First Stint at NEHU
“I first joined as a Lecturer in Orissa. I knew that JNU, BHU and NEHU were good for Ecological Science and decided to come to NEHU. After two years of my lecturership in Orissa, in 1988, I registered for a PhD. After completion of my PhD field and laboratory research works in 1990, I joined the Regional Centre, National Afforestation and Eco-development Board, Ministry of Environment and Forests, Government of India at NEHU and was there till 1995.
Had the opportunity to work on developing Joint Forest Management resolutions of seven north-eastern states, a natural resource management policy that would enable people to participate in forest management with the state forest departments and also help people reduce dependence on forests for livelihood."
As I was in close contact with communities and saw their poverty and also because I was from a similar background I could relate to them and their issues. This helped me in my work.
Many say Jhum is bad, but it is not. It has many good aspects too. It is beneficial with respect to the eco-system and financially as well, if at least 12 years Jhum cycle is maintained. So, we developed two models that improved Jhum cultivation. Some people still use them.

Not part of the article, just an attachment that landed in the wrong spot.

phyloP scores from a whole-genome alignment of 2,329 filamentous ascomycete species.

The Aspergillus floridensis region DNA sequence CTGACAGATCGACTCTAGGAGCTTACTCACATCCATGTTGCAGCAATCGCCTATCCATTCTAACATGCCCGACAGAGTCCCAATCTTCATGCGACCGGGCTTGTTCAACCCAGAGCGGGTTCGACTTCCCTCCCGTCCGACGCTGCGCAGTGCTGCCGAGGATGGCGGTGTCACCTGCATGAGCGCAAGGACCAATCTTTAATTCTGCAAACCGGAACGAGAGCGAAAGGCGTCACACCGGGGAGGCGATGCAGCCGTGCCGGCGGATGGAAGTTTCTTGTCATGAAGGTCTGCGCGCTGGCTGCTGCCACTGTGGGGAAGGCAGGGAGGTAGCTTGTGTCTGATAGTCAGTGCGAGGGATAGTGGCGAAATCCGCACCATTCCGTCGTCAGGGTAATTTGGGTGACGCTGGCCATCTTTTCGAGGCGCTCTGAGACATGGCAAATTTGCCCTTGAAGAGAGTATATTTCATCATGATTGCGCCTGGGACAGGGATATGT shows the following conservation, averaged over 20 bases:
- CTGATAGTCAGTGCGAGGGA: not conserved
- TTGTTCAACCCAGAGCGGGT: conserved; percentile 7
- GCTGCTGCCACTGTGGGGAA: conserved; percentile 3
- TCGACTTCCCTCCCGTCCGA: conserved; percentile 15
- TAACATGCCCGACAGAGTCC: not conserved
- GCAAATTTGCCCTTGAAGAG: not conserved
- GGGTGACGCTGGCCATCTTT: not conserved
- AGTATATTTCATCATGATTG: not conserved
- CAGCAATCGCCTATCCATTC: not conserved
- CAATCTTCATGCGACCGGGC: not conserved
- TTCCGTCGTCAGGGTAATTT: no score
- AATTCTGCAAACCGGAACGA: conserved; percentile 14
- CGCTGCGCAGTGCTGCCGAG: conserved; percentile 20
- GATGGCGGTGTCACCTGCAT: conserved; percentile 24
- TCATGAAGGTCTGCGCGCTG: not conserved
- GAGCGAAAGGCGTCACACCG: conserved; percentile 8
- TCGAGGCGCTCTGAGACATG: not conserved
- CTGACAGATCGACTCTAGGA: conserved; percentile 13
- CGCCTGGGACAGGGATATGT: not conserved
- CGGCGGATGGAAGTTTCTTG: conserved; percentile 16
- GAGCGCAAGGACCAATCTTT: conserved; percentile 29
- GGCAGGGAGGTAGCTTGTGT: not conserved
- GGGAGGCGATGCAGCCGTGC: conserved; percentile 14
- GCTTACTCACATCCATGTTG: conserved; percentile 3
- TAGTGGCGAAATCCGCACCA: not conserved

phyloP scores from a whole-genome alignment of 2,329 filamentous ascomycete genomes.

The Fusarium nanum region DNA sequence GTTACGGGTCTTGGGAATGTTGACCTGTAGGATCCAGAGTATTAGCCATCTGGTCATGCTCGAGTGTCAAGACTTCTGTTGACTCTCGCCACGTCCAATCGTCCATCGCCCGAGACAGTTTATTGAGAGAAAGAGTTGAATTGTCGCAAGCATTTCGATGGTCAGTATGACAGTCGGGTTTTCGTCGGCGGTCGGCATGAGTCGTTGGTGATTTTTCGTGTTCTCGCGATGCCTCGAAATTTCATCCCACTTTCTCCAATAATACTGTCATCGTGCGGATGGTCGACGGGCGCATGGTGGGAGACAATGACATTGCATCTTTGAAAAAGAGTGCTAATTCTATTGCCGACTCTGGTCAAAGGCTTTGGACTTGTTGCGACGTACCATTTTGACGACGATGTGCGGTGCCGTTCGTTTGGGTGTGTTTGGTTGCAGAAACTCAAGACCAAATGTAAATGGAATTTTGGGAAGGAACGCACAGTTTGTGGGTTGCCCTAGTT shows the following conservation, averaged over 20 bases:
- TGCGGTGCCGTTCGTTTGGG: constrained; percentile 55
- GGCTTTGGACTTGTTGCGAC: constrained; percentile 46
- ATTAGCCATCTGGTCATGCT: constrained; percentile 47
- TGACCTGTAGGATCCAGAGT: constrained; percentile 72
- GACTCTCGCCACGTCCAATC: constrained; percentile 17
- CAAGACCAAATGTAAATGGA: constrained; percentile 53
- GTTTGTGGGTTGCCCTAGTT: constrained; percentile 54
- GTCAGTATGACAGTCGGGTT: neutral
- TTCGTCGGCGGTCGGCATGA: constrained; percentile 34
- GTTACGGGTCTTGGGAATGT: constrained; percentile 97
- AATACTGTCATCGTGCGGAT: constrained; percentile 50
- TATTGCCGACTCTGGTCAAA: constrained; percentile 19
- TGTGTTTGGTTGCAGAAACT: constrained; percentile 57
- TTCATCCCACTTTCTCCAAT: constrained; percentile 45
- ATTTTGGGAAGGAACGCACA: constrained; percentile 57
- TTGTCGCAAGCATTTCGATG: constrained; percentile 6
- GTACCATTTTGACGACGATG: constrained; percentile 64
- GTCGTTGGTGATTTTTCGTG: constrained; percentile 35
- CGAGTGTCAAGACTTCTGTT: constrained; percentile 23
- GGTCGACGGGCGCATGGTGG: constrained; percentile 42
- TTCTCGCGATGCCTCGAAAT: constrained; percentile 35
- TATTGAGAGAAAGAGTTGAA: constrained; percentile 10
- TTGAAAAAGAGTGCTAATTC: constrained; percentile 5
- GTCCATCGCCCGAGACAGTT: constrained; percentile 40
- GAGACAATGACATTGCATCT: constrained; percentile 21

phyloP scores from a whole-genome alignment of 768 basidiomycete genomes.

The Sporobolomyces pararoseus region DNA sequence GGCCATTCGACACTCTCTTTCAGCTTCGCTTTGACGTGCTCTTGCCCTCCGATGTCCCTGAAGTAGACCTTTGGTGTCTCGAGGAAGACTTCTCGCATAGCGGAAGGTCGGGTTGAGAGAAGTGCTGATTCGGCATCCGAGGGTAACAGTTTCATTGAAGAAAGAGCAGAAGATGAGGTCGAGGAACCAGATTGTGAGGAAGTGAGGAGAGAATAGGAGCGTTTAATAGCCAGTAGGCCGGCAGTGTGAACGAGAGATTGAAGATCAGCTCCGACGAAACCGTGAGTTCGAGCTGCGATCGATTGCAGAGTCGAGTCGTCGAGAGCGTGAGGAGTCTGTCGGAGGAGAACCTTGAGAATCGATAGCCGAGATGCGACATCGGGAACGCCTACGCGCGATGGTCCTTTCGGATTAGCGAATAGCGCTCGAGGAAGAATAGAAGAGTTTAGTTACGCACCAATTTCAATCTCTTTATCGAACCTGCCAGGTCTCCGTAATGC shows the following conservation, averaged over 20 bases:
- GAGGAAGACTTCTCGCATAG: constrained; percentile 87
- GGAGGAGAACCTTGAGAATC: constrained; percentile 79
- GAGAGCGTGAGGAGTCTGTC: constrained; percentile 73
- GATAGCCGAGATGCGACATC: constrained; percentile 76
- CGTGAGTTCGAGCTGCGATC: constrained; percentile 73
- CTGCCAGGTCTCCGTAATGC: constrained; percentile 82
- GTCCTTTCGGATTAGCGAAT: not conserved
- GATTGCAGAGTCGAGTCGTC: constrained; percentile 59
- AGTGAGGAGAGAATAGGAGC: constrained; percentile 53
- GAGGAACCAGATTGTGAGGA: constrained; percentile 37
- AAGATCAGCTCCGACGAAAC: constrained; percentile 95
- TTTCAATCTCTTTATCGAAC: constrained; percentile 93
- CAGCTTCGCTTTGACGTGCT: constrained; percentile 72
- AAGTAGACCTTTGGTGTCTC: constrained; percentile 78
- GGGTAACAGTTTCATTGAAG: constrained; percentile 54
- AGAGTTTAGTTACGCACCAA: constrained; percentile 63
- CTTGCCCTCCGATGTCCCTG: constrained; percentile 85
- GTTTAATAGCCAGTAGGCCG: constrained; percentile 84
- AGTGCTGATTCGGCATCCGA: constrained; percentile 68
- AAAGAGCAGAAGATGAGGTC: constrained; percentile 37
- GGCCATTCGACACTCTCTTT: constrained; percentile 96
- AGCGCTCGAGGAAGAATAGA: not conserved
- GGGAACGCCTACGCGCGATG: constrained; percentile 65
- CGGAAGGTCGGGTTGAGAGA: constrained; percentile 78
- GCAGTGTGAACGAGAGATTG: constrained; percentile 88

Returned to NEHU as Faculty
“I returned in 1997 to NEHU as faculty and am here since then! Nearly 20 years!"
He has learned as much in these two decades, as he has learnt. Says Dr Barik: "My observation is that the poor are blessed with talent and labor, but lack resources. I tried to give them support by providing them with modern techniques, machinery and any source of fund available for the needy.
Interestingly Dr Barik was involved with Farmers Self Help Groups growing Lakadong Turmeric in Laskein that team Zizira had visited. We were not aware of it when this field trip happened but came to know about it later.
Regarding Lakadong Turmeric: "Farmers in Laskein were moving away from cultivating Lakadong turmeric as demand was going down and they were getting poor returns. The production rate was decreasing because people opted for another turmeric with lower nutritional value, as it was cheaper. Hence price was a consideration over quality.